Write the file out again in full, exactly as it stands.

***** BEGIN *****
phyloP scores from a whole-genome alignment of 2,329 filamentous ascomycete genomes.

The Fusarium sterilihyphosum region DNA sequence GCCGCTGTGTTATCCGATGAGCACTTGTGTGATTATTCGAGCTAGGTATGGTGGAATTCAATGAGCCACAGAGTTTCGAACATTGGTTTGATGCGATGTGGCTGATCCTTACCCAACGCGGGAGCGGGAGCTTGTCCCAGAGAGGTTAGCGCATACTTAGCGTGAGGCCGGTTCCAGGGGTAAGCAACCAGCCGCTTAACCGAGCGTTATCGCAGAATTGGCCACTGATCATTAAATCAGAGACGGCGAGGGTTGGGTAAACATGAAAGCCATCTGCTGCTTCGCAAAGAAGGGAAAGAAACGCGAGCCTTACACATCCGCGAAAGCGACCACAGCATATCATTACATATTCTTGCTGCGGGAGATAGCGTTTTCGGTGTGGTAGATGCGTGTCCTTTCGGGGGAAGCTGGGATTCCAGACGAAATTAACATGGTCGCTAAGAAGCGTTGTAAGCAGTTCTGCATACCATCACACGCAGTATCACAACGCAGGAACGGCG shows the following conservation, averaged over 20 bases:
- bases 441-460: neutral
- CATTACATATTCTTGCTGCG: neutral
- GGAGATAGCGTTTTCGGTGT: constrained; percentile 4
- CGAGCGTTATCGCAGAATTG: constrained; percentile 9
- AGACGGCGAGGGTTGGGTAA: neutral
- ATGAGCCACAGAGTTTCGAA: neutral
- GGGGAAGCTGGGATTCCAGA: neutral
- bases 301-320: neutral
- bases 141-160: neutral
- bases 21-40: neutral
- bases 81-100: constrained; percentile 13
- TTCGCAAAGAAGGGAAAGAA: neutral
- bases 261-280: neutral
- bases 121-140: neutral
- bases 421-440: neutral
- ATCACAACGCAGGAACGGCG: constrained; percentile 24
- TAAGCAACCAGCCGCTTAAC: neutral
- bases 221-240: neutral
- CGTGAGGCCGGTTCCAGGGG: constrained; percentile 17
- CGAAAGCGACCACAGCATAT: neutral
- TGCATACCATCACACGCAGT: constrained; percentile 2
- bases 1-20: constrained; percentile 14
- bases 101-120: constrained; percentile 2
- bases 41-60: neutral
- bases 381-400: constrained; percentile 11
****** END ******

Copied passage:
phyloP scores from a whole-genome alignment of 2,329 filamentous ascomycete genomes.

The Fusarium sterilihyphosum region DNA sequence GCCGCTGTGTTATCCGATGAGCACTTGTGTGATTATTCGAGCTAGGTATGGTGGAATTCAATGAGCCACAGAGTTTCGAACATTGGTTTGATGCGATGTGGCTGATCCTTACCCAACGCGGGAGCGGGAGCTTGTCCCAGAGAGGTTAGCGCATACTTAGCGTGAGGCCGGTTCCAGGGGTAAGCAACCAGCCGCTTAACCGAGCGTTATCGCAGAATTGGCCACTGATCATTAAATCAGAGACGGCGAGGGTTGGGTAAACATGAAAGCCATCTGCTGCTTCGCAAAGAAGGGAAAGAAACGCGAGCCTTACACATCCGCGAAAGCGACCACAGCATATCATTACATATTCTTGCTGCGGGAGATAGCGTTTTCGGTGTGGTAGATGCGTGTCCTTTCGGGGGAAGCTGGGATTCCAGACGAAATTAACATGGTCGCTAAGAAGCGTTGTAAGCAGTTCTGCATACCATCACACGCAGTATCACAACGCAGGAACGGCG shows the following conservation, averaged over 20 bases:
- bases 441-460: neutral
- CATTACATATTCTTGCTGCG: neutral
- GGAGATAGCGTTTTCGGTGT: constrained; percentile 4
- CGAGCGTTATCGCAGAATTG: constrained; percentile 9
- AGACGGCGAGGGTTGGGTAA: neutral
- ATGAGCCACAGAGTTTCGAA: neutral
- GGGGAAGCTGGGATTCCAGA: neutral
- bases 301-320: neutral
- bases 141-160: neutral
- bases 21-40: neutral
- bases 81-100: constrained; percentile 13
- TTCGCAAAGAAGGGAAAGAA: neutral
- bases 261-280: neutral
- bases 121-140: neutral
- bases 421-440: neutral
- ATCACAACGCAGGAACGGCG: constrained; percentile 24
- TAAGCAACCAGCCGCTTAAC: neutral
- bases 221-240: neutral
- CGTGAGGCCGGTTCCAGGGG: constrained; percentile 17
- CGAAAGCGACCACAGCATAT: neutral
- TGCATACCATCACACGCAGT: constrained; percentile 2
- bases 1-20: constrained; percentile 14
- bases 101-120: constrained; percentile 2
- bases 41-60: neutral
- bases 381-400: constrained; percentile 11